Getting the word out to the firemen of any blazes in the township was pretty easy in those early days.

"We had a party line telephone. As soon as a call came in reporting a fire, everybody knew about it right away from that party line," laughed Giddings.

Most of the fires the young volunteer fire department had to put out were grass fires.

"Sometimes sparks along the railroad bed would light up the dry grass and occasionally someone cleaning out a fence row had a fire get away from them," reflected Giddings.

According to Martin's history, the 1960s and 1970s saw the expansion of the fire department. They were able to purchase the adjoining property to the blacksmith's shop in the early 60s and eventually a new station was built on that land.

In the early 70s, an addition was built to this station.

Firehouse equipment grew with the times. Martin reports, "Since the beginning there have been many different pieces of apparatus--a 1937 Chevy engine, 1945 Dodge truck, 1954 GMC tanker, 1968 GMC tanker, 1969 Ford grass/rescue truck, 1970 Ford engine, 1972 Buick ambulance, 1977 Dodge grass/rescue, 1978 Mercedes tanker, 1988 GMC tanker, 1990 Ford engine and a 2006 Ford rescue/grass truck."

Although many of the men who organized the fire department have moved away or passed away, several of the men who formed that first group still stay in touch over 50 years later.

"It was a good bunch. We worked hard. Fillmore was a good place to live," reflected Giddings.

Both his daughters Joan Corn and Jenni Artis fondly remember the time they spent in the fire department building and at the community fundraisers.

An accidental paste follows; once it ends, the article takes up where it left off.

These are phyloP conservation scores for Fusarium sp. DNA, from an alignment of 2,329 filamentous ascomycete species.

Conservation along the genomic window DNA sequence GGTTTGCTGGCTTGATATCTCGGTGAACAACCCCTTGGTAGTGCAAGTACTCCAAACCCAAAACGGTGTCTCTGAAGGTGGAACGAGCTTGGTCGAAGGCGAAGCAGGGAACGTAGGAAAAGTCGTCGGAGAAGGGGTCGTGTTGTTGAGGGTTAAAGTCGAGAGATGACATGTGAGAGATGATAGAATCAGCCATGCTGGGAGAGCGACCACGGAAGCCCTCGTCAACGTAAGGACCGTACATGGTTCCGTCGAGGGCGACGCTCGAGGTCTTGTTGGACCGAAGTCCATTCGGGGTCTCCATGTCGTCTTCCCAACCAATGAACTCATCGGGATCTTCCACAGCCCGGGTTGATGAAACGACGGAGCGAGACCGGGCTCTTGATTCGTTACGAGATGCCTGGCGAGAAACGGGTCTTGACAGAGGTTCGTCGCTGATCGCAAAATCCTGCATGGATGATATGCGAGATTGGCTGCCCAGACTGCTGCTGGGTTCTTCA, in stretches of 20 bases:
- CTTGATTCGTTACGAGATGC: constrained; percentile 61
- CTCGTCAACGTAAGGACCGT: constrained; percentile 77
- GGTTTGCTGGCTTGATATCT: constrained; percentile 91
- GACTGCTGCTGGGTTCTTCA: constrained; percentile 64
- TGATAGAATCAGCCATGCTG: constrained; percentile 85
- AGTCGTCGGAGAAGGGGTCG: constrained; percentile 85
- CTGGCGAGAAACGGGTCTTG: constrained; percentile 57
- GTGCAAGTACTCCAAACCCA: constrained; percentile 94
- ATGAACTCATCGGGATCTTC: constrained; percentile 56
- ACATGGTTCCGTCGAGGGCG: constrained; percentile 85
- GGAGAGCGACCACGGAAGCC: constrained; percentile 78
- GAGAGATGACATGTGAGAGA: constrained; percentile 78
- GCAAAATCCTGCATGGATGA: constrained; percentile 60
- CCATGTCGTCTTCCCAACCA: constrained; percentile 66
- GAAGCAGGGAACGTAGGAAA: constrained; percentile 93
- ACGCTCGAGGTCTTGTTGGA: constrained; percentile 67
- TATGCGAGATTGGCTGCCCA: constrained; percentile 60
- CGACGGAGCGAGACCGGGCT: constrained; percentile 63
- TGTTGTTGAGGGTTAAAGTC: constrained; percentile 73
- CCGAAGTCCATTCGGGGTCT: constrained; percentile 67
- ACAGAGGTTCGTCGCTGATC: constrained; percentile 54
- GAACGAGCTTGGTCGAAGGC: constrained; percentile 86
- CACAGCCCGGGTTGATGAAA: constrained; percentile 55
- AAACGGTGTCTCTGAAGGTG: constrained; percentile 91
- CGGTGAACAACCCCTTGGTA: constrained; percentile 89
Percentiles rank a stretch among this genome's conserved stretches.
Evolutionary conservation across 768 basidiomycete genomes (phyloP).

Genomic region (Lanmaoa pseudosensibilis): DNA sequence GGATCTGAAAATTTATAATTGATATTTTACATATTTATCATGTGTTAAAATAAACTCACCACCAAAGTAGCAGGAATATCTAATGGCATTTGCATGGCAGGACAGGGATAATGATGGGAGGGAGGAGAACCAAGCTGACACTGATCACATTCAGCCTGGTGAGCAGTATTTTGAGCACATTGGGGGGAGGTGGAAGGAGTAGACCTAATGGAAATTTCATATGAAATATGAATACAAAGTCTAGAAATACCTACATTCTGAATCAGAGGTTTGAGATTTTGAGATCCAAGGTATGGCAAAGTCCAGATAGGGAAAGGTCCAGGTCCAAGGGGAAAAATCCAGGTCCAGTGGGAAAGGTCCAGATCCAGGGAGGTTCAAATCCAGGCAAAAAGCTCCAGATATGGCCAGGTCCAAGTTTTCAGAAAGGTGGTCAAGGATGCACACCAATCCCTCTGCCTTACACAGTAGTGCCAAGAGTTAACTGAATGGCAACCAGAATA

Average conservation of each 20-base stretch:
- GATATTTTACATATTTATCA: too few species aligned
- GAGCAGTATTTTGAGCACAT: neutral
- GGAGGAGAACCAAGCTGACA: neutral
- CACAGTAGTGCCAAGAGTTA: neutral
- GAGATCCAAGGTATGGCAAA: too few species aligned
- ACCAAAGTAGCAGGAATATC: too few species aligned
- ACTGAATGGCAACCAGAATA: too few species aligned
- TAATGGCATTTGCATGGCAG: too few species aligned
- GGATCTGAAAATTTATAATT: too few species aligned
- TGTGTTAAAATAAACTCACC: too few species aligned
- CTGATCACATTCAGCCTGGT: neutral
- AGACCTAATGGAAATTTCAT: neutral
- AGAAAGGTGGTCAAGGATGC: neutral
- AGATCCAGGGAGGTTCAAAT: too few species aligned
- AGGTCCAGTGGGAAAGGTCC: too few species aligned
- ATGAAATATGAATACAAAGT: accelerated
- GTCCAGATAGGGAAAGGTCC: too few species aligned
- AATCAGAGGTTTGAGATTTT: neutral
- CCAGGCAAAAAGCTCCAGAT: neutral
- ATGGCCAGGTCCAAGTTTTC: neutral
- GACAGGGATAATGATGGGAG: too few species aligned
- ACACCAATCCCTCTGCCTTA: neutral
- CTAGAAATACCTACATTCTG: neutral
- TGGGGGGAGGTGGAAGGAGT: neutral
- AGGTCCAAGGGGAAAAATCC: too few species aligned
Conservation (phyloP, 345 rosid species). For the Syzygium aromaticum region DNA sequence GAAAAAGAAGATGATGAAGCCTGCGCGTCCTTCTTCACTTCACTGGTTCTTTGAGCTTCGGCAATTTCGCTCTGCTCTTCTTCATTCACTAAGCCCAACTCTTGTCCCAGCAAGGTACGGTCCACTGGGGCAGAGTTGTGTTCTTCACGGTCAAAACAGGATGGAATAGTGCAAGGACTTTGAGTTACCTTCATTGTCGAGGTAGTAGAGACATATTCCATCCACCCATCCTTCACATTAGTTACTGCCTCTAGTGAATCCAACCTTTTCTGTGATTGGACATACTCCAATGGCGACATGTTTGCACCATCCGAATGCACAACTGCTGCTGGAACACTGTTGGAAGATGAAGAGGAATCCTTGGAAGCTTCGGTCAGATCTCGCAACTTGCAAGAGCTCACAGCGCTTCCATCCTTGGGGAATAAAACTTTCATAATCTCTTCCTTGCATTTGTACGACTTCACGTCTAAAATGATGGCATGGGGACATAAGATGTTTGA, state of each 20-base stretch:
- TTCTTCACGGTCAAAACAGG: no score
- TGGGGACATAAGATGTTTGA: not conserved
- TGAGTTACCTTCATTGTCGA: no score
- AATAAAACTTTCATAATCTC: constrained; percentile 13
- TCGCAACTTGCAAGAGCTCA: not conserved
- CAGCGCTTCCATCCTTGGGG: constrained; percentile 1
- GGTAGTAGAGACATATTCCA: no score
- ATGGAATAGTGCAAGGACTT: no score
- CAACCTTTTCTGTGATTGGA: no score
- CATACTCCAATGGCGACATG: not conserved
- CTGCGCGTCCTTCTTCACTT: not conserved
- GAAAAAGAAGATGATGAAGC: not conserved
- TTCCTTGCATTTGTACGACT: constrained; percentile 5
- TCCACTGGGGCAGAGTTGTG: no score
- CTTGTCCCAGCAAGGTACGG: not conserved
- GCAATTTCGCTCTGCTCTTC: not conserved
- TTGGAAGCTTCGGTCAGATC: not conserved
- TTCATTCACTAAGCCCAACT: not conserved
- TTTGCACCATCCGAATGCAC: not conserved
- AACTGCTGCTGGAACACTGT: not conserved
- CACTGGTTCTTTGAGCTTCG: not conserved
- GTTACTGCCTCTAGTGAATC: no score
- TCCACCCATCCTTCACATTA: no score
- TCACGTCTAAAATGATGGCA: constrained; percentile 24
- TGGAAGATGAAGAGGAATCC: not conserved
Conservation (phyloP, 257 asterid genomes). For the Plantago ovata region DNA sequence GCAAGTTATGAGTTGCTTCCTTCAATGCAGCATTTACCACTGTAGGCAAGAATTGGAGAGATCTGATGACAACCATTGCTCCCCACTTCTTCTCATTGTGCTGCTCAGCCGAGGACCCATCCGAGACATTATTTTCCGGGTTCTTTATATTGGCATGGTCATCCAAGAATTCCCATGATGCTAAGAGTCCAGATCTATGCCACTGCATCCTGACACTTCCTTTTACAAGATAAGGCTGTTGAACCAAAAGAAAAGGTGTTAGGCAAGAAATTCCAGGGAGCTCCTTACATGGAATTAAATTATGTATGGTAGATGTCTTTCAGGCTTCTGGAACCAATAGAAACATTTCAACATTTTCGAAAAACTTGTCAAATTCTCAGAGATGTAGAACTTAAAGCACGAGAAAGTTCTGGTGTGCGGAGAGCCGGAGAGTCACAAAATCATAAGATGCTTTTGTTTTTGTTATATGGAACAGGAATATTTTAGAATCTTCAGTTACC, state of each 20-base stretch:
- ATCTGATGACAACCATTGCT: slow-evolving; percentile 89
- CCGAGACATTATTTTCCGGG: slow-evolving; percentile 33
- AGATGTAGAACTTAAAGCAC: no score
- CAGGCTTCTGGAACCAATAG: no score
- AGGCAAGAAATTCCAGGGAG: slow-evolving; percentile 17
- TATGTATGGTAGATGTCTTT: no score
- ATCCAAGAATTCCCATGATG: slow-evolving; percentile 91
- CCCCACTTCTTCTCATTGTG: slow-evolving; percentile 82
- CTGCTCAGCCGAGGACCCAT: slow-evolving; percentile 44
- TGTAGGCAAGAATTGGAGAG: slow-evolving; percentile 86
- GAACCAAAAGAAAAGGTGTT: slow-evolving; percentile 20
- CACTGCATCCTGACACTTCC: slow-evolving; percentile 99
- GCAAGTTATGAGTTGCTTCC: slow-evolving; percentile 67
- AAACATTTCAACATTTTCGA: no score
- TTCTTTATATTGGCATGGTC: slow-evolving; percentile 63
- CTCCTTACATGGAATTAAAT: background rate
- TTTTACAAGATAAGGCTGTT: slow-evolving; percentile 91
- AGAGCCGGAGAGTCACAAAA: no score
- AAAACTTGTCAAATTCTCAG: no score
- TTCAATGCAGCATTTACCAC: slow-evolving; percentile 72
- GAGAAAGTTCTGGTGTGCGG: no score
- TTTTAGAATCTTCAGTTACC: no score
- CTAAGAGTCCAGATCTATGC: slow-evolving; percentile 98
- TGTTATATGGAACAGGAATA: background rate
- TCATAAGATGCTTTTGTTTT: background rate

"We were young, but we remember going to that garage and seeing the fire truck. We loved going to the barbecues. Everybody enjoyed visiting with each other and the food was so good. We were always really proud of our dad," said Corn and Artis.

The Fillmore Volunteer Fire Department is located at 10 Hendricks Street in Fillmore. Their Phone number is 246-6270.


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Congratulations to Fillmore Fire Department and to Joe Giddings! I have lots of fond memories attending training sessions there with my Dad. It's a very special group of people who truly care about their community.

-- Posted by northput on Fri, Oct 16, 2009, at 3:38 AM

My family lived near Fillmore when the Fire Department was created and I remember how my mother would always make pies and other food to donate to the cause. I remember the Giddings family, but I always knew of the father as "Jim Giddings" instead of "Joe Giddings". Sincere thanks and appreciation to anyone who has ever served as a volunteer fire fighter with the Fillmore Fire Department, as well as any other fire department. They put their lives on the line for the sake of others every time they put on those suits and go to a fire. May God bless them and keep them safe!

-- Posted by howsthishappen on Fri, Oct 16, 2009, at 8:40 AM